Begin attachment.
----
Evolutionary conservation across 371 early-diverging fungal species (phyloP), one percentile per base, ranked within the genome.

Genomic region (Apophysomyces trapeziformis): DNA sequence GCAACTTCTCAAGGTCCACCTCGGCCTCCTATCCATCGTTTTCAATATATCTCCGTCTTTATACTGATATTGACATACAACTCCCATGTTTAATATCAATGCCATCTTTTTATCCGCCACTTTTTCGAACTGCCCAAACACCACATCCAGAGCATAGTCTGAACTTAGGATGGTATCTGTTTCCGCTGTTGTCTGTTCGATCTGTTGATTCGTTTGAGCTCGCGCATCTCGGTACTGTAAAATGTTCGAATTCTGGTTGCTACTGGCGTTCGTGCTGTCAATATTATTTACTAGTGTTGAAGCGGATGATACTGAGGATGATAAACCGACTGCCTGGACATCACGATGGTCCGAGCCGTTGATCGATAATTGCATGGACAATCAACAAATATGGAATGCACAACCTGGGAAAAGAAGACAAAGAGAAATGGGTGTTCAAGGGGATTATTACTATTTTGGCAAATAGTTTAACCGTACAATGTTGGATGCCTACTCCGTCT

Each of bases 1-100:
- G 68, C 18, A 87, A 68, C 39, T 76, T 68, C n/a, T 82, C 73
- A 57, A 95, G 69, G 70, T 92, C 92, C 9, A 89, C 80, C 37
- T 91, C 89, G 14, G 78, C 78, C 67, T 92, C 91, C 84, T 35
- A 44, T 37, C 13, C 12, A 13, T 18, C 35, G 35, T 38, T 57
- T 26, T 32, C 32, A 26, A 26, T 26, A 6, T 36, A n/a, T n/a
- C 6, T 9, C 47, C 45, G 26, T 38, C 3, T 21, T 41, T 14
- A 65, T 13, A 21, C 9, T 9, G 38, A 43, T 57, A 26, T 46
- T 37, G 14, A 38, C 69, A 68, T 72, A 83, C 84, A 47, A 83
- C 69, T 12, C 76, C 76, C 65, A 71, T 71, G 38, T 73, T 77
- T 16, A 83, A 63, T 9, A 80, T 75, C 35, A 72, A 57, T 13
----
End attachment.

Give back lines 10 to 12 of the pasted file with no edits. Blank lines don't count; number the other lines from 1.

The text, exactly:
- A 65, T 13, A 21, C 9, T 9, G 38, A 43, T 57, A 26, T 46
- T 37, G 14, A 38, C 69, A 68, T 72, A 83, C 84, A 47, A 83
- C 69, T 12, C 76, C 76, C 65, A 71, T 71, G 38, T 73, T 77